Good to Know
by Cate Eales
Appeared May 14, 2012 on castanet.net
I’m pretty good at fixing computers, setting up
computers, and teaching people how to get the most out of their
computers. (But don’t ask me to change my own oil.) Here are three
things that might help you get along with your computer.
Take a Mulligan in Windows
My favourite keyboard shortcut is CTRL+Z. If you make a mistake in Word,
Excel, email, or really almost anywhere in Windows, and you realize it
right away, you can usually get a second chance. Pressing the CTRL and Z
keys at the same time will undo the last thing you did. I wish we had
that function in real life. Why CTRL+Z for Undo? I guess because
CTRL+U was already taken.
Bonus tip: If you change your mind after pressing CTRL+Z, you can press
CTRL+Y to undo your undo!
Keep “annoyanceware” at bay by choosing “Custom
Last week I recommended a
Freemake Video Converter. I also recommended declining the toolbars
and search engine it tries to force you to install. Nonetheless, I heard
from several people who were confused to find their default search
engine changed and a new toolbar in their browser. What happened? And
more importantly, how can we make that not happen again?
We all have a habit of clicking OK, OK, OK, OK ALREADY! during software
installs. Do that one time too many, and you'll have unwanted tool bars
in your browser, and popups all over the place warning you about
Sadly, a "Typical" install often means "Sure, go ahead and install that
MyWebSearch toolbar, and the weather bug, too." If you have a choice
called "Custom," or “Advanced” go for that instead of typical, and just
say no to the unwanted extras. And when you do find a program that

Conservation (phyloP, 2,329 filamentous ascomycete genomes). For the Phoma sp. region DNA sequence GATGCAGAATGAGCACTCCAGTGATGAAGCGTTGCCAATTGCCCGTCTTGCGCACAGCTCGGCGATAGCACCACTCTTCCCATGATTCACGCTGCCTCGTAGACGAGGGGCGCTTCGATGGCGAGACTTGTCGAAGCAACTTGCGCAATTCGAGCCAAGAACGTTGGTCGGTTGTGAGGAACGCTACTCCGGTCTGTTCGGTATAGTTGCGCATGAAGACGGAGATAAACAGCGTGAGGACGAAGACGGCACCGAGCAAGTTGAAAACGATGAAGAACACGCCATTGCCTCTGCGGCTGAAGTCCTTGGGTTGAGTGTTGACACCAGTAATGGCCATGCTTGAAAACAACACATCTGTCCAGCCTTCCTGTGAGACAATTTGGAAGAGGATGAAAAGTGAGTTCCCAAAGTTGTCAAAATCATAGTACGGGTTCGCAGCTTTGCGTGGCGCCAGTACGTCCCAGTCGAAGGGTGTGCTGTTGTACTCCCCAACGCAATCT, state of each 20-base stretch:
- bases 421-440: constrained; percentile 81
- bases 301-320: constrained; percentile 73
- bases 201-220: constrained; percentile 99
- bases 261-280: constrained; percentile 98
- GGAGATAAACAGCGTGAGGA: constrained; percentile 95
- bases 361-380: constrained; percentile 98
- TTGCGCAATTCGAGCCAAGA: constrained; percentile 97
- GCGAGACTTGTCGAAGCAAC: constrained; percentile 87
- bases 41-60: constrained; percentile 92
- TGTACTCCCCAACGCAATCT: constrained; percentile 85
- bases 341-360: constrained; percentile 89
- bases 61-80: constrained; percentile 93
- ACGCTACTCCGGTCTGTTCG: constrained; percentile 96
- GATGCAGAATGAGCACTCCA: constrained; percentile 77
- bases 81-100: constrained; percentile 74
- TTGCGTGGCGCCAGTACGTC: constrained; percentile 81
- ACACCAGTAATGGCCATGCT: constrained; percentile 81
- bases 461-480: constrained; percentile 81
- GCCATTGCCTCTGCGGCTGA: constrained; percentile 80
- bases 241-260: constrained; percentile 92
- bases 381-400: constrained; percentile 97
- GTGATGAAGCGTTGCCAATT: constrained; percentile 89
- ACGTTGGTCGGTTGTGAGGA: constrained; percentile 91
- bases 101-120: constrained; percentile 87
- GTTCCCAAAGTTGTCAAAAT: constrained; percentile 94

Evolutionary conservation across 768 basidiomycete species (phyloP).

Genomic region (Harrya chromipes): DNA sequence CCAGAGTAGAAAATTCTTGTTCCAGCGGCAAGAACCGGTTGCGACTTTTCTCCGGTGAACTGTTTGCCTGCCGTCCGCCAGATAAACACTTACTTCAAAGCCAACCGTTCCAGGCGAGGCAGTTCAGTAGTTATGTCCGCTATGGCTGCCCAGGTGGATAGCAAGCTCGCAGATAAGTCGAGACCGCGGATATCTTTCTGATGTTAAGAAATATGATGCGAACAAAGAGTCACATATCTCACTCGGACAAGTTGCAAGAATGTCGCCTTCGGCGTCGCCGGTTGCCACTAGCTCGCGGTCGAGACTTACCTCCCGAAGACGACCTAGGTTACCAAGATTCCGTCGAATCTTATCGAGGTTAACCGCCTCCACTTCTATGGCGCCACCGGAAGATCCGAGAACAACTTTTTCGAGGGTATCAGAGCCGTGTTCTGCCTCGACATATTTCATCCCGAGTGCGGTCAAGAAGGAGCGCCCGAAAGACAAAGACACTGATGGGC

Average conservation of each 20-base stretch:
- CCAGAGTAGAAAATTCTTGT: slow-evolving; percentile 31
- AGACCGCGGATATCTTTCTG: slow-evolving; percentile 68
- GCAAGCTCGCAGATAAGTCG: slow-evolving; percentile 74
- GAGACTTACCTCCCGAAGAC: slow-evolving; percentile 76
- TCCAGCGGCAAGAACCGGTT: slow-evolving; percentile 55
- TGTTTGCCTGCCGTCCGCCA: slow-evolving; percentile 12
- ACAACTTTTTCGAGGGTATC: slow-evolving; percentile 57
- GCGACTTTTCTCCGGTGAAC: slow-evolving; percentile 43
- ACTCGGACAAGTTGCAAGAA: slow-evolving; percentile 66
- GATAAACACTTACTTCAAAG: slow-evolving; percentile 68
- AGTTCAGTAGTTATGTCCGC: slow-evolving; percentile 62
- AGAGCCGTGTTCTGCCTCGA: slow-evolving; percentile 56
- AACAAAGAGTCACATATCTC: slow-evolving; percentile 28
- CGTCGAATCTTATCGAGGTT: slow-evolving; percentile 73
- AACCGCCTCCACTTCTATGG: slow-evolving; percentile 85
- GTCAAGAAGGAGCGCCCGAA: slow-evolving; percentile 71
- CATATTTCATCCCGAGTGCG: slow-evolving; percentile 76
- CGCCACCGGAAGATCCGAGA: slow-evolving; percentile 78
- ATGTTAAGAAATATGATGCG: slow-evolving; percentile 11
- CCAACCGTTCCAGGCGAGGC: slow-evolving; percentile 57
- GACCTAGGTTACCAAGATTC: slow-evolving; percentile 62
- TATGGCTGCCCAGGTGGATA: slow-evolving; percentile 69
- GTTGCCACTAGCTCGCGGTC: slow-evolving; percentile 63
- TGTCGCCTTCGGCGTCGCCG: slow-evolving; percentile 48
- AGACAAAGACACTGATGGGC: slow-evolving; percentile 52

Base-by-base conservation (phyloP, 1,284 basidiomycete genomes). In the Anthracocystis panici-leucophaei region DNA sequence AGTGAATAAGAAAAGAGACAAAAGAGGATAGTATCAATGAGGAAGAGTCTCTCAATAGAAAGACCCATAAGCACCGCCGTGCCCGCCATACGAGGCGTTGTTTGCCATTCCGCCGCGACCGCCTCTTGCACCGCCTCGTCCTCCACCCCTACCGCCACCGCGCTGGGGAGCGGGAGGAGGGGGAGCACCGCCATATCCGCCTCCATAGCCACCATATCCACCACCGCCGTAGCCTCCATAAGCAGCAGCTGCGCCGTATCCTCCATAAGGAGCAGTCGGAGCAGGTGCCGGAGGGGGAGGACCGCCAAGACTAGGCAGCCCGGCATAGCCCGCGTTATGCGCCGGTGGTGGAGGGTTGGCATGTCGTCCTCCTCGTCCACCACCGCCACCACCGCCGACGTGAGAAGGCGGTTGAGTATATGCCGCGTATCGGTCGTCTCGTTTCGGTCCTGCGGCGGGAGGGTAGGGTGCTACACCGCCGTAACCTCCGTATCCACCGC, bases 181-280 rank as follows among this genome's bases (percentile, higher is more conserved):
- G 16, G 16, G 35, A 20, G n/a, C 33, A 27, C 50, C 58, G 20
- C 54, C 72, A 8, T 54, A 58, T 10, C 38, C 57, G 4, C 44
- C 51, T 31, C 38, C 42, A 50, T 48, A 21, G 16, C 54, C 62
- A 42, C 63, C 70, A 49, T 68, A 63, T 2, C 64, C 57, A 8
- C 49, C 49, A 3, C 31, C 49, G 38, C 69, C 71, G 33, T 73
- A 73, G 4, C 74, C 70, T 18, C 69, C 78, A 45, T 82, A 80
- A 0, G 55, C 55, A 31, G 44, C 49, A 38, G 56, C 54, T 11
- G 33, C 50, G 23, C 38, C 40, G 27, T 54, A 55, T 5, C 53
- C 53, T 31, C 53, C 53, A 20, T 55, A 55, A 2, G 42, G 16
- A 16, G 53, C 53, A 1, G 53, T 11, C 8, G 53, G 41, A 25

doesn't try to sneak this stuff past you, consider rewarding the author
with a donation.
Although I like Freemake Video Converter, I recommended against the
typical install because if you just accept the defaults, your browser
gets a new start page, search engine, and toolbar. Simply choosing the
Advanced installation option lets you decline all the “annoyanceware”
and still use the program.
"Quick installation" installs the program...and the junk
Selecting "Parameters settings" takes you to the
Clearing all the other check boxes keeps the junk out.
Make the spacing in Word 2007 and Word 2010
look like older versions of Word
The default settings for Word 2007 and Word 2010 are for 1.5 lines
instead of 1 line every time you hit the Enter key and every time Word
wraps a line for you. If you want things to return to the way they were
in the last century, it’s really easy to set your defaults back to Word
On the Home tab, click Change Styles, then on Style set. Click next to
the style called Word 2003! If you always want Word 2007/2010 to behave
that way, go back to Change Styles and click on Set as Default. Styles
are just a collection of fonts and formats.
You can have that done for you automatically in Word 2007 by going to
this page. I couldn’t find a corresponding page for Word 2010, but
plenty of help here, and a
short video here.
Now your document will use the more traditional Word 2003 fonts and
formats, including single spacing where you are used to it!
I welcome your comments and
questions. I can also visit your home or office to help you and your
computer get along. Call me at 250-764-7043, email
email@example.com or visit
Computer Care Kelowna on
You can read previous columns here:
http://rlis.com/column.htm. If you'd like to subscribe to this
column by email, please visit this link:
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Freemake Video Converter
Default line spacing and default paragraph spacing in Word 2007 differ
from the default spacing in earlier versions of Word
Adjust the line spacing between text or paragraphs
Video: Adjust the spacing between paragraphs in Word 2010
Computer Care Kelowna
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or business computer get along!
Cate Eales runs Computer Care Kelowna, a mobile service helping home users
and businesses get along with their computers. To arrange an appointment
phone her at 250-764-7043. Cate also welcomes your comments and
suggestions. Send email to firstname.lastname@example.org.
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